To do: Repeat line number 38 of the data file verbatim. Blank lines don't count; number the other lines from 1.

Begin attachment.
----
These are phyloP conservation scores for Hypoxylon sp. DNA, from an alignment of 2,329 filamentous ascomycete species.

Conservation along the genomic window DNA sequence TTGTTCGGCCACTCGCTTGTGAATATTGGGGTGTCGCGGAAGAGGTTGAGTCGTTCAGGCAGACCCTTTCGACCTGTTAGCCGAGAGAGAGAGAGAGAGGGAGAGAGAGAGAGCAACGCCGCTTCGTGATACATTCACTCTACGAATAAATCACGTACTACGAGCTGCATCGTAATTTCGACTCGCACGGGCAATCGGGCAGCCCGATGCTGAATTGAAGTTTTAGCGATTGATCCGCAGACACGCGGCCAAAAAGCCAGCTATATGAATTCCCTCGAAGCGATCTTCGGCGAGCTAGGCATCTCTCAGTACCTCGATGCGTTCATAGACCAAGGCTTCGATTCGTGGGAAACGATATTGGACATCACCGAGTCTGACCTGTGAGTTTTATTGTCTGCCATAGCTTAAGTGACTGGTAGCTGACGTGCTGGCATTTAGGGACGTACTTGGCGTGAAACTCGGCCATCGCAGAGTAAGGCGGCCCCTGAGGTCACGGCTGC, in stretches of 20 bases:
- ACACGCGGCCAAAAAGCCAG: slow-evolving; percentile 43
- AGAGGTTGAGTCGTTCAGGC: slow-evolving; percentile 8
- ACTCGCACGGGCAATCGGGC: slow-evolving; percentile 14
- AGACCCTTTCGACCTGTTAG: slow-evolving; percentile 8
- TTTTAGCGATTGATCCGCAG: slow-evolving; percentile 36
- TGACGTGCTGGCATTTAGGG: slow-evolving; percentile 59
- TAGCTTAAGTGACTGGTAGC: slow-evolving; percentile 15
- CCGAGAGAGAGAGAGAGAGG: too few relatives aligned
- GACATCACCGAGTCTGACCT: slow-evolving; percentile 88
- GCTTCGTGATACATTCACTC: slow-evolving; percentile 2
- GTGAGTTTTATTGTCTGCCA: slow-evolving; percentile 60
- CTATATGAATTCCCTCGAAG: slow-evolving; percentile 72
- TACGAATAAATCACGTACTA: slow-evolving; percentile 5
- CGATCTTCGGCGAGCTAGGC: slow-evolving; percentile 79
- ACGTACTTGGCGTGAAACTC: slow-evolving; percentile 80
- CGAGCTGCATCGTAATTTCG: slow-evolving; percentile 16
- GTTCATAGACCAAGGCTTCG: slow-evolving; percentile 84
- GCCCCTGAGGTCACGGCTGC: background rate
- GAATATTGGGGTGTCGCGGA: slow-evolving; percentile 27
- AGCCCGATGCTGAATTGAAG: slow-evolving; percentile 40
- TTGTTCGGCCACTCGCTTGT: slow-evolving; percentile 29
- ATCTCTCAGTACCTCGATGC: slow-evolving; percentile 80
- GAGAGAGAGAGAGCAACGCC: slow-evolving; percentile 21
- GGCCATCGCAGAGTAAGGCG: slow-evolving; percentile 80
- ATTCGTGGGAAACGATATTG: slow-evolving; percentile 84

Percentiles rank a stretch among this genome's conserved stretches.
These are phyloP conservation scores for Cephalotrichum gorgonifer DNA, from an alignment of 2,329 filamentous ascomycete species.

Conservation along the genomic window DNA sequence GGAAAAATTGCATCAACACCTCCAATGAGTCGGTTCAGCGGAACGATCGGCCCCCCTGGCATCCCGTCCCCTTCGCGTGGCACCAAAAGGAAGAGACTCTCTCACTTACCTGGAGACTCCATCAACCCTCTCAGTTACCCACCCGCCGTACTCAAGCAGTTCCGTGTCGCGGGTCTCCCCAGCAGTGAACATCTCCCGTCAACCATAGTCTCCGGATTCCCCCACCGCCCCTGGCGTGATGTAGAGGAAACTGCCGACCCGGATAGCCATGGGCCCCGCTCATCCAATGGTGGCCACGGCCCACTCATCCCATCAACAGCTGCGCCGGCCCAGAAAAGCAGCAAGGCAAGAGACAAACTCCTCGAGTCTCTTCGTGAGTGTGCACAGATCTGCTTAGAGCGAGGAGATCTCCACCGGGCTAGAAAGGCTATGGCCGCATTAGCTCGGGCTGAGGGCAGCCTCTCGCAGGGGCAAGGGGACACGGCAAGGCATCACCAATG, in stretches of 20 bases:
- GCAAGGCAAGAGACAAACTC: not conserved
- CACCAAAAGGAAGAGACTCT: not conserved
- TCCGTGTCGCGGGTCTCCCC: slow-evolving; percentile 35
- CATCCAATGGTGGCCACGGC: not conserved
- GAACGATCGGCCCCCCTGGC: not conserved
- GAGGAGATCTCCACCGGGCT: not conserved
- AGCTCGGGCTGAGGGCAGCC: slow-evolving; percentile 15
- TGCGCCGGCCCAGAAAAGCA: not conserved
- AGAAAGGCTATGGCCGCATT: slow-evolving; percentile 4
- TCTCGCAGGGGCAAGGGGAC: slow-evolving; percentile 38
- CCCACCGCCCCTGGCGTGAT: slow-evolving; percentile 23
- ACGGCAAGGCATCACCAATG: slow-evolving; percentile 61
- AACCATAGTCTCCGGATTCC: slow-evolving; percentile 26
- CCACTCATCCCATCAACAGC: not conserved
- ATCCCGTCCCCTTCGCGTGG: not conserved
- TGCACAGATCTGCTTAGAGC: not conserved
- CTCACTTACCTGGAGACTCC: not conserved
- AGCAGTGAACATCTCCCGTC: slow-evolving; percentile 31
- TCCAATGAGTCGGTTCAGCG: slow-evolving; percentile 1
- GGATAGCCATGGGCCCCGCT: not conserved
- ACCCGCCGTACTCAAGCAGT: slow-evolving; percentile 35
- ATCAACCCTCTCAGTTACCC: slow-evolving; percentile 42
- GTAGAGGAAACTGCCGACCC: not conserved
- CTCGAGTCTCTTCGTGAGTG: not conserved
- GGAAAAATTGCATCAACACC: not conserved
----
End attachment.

- TGCGCCGGCCCAGAAAAGCA: not conserved